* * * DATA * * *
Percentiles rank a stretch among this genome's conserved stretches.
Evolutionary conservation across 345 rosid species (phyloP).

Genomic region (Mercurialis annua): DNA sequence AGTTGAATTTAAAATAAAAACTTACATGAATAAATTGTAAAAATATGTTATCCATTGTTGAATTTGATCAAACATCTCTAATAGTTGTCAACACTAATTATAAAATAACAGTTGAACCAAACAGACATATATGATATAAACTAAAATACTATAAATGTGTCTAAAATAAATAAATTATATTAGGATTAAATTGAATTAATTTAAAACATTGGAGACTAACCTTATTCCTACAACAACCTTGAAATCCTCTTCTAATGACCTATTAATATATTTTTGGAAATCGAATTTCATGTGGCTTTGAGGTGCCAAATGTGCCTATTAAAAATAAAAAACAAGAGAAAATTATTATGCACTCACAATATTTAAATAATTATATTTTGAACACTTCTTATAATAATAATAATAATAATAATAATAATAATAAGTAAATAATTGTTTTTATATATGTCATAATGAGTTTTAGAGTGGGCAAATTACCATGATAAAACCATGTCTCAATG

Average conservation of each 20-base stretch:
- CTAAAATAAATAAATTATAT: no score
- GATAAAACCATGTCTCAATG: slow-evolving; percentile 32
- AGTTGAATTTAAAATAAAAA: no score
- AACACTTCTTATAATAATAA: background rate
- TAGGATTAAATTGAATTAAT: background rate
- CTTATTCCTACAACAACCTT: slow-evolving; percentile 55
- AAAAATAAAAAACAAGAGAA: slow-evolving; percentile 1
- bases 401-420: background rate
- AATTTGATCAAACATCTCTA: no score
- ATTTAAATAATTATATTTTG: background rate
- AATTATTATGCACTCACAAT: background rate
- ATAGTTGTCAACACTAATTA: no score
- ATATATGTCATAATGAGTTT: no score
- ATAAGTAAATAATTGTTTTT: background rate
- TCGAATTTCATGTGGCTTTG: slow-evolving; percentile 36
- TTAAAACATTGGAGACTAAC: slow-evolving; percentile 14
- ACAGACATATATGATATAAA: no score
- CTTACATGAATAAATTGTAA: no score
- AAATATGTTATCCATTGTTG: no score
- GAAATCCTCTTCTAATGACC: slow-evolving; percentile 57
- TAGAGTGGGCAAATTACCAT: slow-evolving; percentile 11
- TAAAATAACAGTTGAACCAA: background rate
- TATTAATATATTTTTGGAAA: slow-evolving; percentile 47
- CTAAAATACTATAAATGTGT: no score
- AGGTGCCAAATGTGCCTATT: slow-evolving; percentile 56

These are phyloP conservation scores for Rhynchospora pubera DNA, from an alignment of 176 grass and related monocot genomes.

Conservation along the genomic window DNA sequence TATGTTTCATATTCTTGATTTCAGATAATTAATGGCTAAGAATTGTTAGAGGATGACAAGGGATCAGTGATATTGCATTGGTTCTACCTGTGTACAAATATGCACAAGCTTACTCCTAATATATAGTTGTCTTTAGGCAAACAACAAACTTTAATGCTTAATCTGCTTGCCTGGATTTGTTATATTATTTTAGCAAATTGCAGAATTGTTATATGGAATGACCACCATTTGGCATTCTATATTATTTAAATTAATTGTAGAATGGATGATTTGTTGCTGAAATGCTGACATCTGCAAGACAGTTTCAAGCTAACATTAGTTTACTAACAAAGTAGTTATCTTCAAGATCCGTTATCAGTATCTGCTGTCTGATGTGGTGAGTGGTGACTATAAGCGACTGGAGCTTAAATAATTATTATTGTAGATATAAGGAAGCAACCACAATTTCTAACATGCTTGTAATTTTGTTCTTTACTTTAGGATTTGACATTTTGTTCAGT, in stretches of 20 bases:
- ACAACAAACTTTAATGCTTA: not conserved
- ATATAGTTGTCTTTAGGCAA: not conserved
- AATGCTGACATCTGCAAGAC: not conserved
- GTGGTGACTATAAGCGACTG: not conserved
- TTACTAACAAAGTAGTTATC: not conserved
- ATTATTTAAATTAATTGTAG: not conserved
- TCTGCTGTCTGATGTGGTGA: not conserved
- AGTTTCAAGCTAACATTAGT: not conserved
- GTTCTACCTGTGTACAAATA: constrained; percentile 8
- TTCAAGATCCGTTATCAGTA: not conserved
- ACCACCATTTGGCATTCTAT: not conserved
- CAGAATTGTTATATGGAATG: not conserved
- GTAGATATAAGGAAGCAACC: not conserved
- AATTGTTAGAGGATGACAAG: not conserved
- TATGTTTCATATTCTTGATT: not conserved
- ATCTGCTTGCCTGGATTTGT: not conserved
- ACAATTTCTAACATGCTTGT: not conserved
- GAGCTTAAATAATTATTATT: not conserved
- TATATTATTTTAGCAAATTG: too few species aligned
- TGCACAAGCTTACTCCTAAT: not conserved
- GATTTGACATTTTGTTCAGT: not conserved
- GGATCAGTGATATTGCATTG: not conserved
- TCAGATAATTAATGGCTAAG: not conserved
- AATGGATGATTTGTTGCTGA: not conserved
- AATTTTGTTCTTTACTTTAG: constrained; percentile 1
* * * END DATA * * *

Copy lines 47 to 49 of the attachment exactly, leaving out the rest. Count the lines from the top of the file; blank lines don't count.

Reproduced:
- ATCTGCTTGCCTGGATTTGT: not conserved
- ACAATTTCTAACATGCTTGT: not conserved
- GAGCTTAAATAATTATTATT: not conserved